People with borderline personality disorder (BPD) sometimes manipulate others to get the comfort or attention we need. Often, we don’t even realize that we are being manipulative. Many of us never learned how to honestly ask for what we need or want. It starts with emotional pain. If we don’t get the support we need in the midst of that pain, often feelings of anger arise, and we progress into new or worsening depression. Manipulation tactics then come into play, fueled by our anger that no one understands us. Manipulation in borderline personality disorder is important to understand. Keep reading
People with borderline personality disorder (BPD) often have issues with abandonment (Common Borderline Personality Disorder Symptoms). Last week I terminated therapy with my therapist. I struggled with the decision, as I know that those of us with BPD sometimes blame others for our emotional pain. Therapists are frequently used, in acute stages of BPD, as the reason for all of our emotions, both pleasant and unpleasant. This can bring up abandonment issues for those with BPD. Keep reading
Coping skills for borderlines experiencing extreme emotions are critical to develop. Highly intense, emotional reactions are one of the dominant features of borderline personality disorder (BPD). How can we return to ourselves when we’re caught in an emotional whirlwind? What coping skills can be we learn for dealing with extreme emotions? Keep reading
Believe it or not, you can embrace the benefits of borderline personality disorder (BPD). Borderline sufferers know the drawbacks of the diagnosis. On top of experiencing the difficult symptoms firsthand, we’re also bombarded with stigma, premature judgment, ostracization, and insults. Most of what’s written about BPD is negative in nature — borderline sufferers are portrayed as dangerous, irrational, impulsive, and hopeless. This is not one of those articles. This article is about embracing the benefits of borderline personality disorder.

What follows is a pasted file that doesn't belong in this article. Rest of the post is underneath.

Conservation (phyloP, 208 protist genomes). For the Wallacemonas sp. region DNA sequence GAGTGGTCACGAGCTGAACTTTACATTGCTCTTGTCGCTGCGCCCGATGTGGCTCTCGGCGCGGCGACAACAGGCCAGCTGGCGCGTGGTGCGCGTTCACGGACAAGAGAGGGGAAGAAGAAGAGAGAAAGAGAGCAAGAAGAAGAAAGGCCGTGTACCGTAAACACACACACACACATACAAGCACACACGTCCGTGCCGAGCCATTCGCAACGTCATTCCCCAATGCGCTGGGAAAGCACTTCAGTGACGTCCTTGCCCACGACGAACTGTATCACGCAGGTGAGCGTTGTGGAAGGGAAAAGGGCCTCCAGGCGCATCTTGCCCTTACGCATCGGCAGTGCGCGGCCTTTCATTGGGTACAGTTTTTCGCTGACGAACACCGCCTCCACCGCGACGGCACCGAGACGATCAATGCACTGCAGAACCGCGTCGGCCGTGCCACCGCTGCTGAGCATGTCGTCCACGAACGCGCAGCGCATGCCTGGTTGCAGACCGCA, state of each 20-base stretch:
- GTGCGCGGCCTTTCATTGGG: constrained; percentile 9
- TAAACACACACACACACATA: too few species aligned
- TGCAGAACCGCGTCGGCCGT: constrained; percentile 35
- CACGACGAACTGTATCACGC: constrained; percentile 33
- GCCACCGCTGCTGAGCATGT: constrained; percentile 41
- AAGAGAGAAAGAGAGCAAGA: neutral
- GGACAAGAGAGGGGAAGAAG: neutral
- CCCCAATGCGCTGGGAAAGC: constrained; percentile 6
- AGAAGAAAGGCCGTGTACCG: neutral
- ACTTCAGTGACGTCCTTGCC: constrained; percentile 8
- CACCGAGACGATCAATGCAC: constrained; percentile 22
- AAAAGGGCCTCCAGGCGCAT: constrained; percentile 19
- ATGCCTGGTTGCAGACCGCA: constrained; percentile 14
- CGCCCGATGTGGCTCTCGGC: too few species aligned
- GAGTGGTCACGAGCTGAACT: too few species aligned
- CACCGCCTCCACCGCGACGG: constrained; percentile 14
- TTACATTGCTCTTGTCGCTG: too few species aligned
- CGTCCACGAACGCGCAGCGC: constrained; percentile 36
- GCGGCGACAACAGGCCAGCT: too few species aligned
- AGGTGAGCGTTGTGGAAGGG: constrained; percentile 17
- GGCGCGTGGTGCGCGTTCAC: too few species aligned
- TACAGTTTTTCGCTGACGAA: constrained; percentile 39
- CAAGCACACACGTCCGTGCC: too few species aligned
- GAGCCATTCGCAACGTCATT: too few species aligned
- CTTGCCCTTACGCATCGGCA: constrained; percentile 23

I need people to stop using the borderline diagnosis as an insult. As someone who writes primarily about mental health, it’s easy for people to figure out that I’ve been diagnosed with borderline personality disorder (BPD) via a quick Google search. Part of me is relieved that it’s in the open – it frees me of the shame bestowed by secrecy and saves me from having to explain myself to people. But the other part of me worries that people who learn about my diagnosis will pigeonhole me based on their own misunderstandings of what BPD entails (Reclaiming Borderline to Reduce Stigma).
Romantic fantasization is a common feature of borderline personality disorder (BPD). The unpredictable emotional state associated with borderline personality disorder can cause confusing fluctuations in how borderlines view their romantic partners. Why is romantic fantasization in BPD followed by equally intense devaluation and what can we do to stop it?